Halen Môn Sea Salt


Excerpt from Ari’s Top 5 enews

Handmade organic salt from the coast of Wales

photo courtesy of @halenmon

Certainly, no one needs salt from Wales to get through their week. That said, this is a product that brings so many of our values and purposes to life—it’s got a lovely, delicate, almost sweet flavor. Made by David Lea-Wilson, along with his wife Alison, it’s produced using traditional artisan methods that go back centuries. They’re dedicated to their ecosystem—David has been actively doing organic gardening for decades and shifted towards biodynamics—and the salt is certified organic. They committed early on to the study and mastery of old style British salt-making. And through their work they bring beauty at many levels to the rest of our lives. A few flakes sprinkled on a piece of bruschetta made with toasted Country Miche bread, or on steamed local potatoes dressed with really good olive oil like the new harvest Agrilia Estate oil from the island of Antiparos that I wrote about last week, will add a little much needed loveliness and sparkle to your life. As David and Alison say, the pyramid shaped white salt crystals are like tiny “diamonds of the sea.”

Speaking of islands, Halen Môn is made on Anglesey, Wales’ largest island (Halen Môn simply means “Anglesey Salt” in Welsh). The tradition of salt making goes back thousands of years but had completely disappeared for centuries until David and Alison got it going again in 1997. We’ve been buying from them almost since their beginnings. Years ago, David and Alison were running the Anglesey Sea Zoo and struggling with the financial challenge of being busy in the summer (to the tune of 100,000 visitors) and slow the rest of the year. David got a grant to do research on salt and he’s a good student. He ended up making some of the best natural sea salt in the world on the Welsh coast.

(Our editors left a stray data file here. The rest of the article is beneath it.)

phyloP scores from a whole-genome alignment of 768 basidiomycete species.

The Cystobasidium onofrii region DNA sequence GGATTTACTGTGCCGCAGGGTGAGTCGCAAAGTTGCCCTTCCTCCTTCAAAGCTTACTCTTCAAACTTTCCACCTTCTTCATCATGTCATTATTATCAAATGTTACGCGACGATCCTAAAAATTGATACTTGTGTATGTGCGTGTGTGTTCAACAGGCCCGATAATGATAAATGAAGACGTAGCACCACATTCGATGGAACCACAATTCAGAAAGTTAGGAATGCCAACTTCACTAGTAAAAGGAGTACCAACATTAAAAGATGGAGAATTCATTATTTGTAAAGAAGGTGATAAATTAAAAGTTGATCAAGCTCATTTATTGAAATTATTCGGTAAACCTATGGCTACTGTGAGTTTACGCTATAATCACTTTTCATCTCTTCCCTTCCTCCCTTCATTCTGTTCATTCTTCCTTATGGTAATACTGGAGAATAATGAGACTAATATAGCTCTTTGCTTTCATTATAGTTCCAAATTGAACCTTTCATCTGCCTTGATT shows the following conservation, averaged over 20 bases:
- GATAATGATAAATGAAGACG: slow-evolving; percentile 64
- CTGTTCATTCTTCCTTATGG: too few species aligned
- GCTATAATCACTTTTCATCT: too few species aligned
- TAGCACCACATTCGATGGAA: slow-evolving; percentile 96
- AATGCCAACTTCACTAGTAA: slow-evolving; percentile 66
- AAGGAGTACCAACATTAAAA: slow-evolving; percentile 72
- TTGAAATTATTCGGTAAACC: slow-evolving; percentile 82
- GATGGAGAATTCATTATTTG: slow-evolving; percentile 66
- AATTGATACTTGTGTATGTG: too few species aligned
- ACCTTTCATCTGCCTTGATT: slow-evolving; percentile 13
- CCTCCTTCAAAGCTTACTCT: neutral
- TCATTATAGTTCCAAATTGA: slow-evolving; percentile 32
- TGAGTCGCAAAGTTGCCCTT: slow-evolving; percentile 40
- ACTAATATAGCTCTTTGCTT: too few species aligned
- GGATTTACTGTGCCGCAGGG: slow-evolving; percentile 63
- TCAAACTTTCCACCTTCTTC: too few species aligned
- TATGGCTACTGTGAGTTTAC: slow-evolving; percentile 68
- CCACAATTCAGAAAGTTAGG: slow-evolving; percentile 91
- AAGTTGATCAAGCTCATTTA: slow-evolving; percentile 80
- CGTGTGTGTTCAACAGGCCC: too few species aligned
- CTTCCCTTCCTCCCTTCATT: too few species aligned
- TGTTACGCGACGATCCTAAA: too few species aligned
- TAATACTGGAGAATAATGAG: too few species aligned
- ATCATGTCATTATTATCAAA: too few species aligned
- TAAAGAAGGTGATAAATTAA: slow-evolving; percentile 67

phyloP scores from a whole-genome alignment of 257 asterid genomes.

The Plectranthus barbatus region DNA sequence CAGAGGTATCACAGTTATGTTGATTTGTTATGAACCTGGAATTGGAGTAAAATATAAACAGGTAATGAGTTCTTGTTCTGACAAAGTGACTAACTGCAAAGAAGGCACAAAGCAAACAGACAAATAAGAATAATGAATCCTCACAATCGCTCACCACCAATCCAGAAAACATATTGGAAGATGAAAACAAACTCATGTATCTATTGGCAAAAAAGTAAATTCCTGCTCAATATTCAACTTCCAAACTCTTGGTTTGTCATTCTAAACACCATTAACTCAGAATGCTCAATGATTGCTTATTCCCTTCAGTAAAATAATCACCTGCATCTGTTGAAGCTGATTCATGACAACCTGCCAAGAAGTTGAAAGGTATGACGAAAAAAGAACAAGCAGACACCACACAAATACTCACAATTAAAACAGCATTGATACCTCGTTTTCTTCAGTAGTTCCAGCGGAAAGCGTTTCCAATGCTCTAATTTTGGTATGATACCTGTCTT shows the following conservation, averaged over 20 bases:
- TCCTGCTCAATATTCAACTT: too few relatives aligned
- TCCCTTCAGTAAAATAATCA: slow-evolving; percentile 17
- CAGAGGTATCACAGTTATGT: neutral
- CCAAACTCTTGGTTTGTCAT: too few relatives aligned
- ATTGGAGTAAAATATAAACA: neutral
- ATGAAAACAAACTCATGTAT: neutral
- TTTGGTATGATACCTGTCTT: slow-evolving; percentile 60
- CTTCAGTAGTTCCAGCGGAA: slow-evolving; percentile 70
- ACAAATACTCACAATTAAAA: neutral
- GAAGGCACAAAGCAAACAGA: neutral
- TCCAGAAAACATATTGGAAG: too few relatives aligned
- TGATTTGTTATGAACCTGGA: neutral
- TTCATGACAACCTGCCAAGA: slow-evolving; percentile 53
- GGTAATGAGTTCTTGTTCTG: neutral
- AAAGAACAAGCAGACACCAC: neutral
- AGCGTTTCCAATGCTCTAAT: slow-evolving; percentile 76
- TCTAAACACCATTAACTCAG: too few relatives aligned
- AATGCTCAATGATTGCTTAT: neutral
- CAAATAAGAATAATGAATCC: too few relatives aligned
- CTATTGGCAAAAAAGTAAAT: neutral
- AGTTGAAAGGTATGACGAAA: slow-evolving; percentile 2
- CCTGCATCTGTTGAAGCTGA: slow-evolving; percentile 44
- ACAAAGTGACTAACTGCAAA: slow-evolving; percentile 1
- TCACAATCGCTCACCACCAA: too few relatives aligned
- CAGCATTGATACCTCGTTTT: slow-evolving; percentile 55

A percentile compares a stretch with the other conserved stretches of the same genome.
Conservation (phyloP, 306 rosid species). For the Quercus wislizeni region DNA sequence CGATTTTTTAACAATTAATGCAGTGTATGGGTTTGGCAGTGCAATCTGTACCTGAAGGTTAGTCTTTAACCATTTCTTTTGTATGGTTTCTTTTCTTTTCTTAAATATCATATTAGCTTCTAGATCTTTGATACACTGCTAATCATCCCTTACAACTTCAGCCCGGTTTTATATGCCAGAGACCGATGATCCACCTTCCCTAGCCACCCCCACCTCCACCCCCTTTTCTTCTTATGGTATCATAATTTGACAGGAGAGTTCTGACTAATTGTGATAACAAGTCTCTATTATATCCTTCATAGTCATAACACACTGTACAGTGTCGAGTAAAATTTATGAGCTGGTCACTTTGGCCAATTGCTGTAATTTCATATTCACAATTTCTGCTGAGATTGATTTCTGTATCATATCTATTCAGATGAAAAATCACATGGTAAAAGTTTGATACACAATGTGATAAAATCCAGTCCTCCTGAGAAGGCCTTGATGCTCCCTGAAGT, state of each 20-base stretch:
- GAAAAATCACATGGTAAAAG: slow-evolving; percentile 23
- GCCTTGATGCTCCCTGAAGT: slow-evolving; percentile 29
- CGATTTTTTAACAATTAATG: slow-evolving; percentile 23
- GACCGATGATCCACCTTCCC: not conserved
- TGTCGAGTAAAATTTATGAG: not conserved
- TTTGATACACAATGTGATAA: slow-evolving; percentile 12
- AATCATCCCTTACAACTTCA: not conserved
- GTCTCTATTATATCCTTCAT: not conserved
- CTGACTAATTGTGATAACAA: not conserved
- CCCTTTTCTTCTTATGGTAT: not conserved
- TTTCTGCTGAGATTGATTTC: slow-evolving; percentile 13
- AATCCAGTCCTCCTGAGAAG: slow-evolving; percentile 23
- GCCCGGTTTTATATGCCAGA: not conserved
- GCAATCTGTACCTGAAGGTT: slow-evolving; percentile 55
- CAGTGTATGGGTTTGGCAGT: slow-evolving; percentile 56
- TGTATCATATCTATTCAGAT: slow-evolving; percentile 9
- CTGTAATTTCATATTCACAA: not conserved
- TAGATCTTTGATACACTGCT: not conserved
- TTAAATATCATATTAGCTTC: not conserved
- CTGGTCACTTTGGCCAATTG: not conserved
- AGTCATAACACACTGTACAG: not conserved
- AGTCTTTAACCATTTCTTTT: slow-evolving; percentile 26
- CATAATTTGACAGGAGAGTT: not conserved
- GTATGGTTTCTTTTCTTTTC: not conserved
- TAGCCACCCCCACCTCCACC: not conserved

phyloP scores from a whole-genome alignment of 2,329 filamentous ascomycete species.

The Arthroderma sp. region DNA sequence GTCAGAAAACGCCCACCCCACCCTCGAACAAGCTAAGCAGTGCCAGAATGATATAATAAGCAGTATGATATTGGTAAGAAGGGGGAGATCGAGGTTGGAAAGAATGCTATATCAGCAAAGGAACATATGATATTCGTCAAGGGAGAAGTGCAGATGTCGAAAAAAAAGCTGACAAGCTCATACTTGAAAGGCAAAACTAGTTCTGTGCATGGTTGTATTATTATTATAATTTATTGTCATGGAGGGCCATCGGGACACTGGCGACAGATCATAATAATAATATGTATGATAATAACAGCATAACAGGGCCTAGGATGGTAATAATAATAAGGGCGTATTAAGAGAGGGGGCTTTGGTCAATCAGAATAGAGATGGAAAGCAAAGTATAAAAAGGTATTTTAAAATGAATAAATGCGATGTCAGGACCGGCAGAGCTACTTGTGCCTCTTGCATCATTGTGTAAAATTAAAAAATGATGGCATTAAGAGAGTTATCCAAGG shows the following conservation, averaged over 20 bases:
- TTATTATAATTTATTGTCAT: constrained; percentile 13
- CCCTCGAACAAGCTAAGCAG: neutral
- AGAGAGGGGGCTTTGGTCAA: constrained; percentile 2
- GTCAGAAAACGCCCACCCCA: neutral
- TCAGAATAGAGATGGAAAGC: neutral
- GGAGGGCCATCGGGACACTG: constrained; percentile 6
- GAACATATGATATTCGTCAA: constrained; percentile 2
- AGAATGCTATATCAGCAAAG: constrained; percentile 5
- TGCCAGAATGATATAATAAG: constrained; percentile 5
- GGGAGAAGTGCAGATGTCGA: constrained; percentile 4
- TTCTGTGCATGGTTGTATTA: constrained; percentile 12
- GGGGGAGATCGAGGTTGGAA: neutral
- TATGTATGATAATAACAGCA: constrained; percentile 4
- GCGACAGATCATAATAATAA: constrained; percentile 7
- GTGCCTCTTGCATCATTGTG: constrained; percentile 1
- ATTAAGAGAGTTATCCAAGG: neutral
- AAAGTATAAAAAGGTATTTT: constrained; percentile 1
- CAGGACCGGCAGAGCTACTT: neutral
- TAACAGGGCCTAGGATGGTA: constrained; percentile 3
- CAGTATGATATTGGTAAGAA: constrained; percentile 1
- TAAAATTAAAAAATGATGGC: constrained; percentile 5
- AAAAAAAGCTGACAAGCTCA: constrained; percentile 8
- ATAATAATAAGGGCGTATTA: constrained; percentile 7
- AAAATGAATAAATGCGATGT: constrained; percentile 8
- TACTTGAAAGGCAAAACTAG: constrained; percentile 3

photo courtesy of @halenmon

To make the Halen Môn, natural seawater is drawn in at the beach in the town of Brynsiencyn, filtered, and then gently simmered over a period of days until the natural salt crystals form and are skimmed from the remaining water. The quality of the salt is significantly improved because of the cleanliness of the seawater off the coast of Wales. There’s an abundance of natural mussel beds nearby—each little mollusk filters nine pints of water an hour. The seawater starts at about three percent salt, and within a week it’s up to twenty. The work is a blend of art and science. The results, I suppose, are the same—scientifically interesting to see the shape the crystals take on, and culinarily enjoyable to eat it. “Basically we ‘break’ the sea water and release the crystals,” David explains. “It’s a week from sea to salt. It’s a fairly gentle process. It takes 33 liters to make a kilo of salt. People can’t believe that we don’t do something to purify the salt, but we’re just in a very clear area.”

During the boiling the salt forms naturally into beautiful, pyramid-shaped, translucent white crystals so special you’ll want to display them on the table to help spur conversation between courses. I would imagine that kids would love to taste it and cook with it because it looks so cool, and because the textural experience of having it melt on their tongue or crunching it would be very unusual for them. It’s snowflake-shaped crystalline structure gives a good crunch to the foods it’s on, and does not melt when put on hot food. About the brilliant color, Alison proudly explains, “It’s extremely white; in fact, it sparkles. People have said we must bleach it, but we don’t.”

Halen Môn also makes smoked salt that’s gently infused with smoke from Welsh oak chippings, and has a sweeter edge. It’s definitely a culinary jewel whose uniqueness can be used to uplift almost any dish.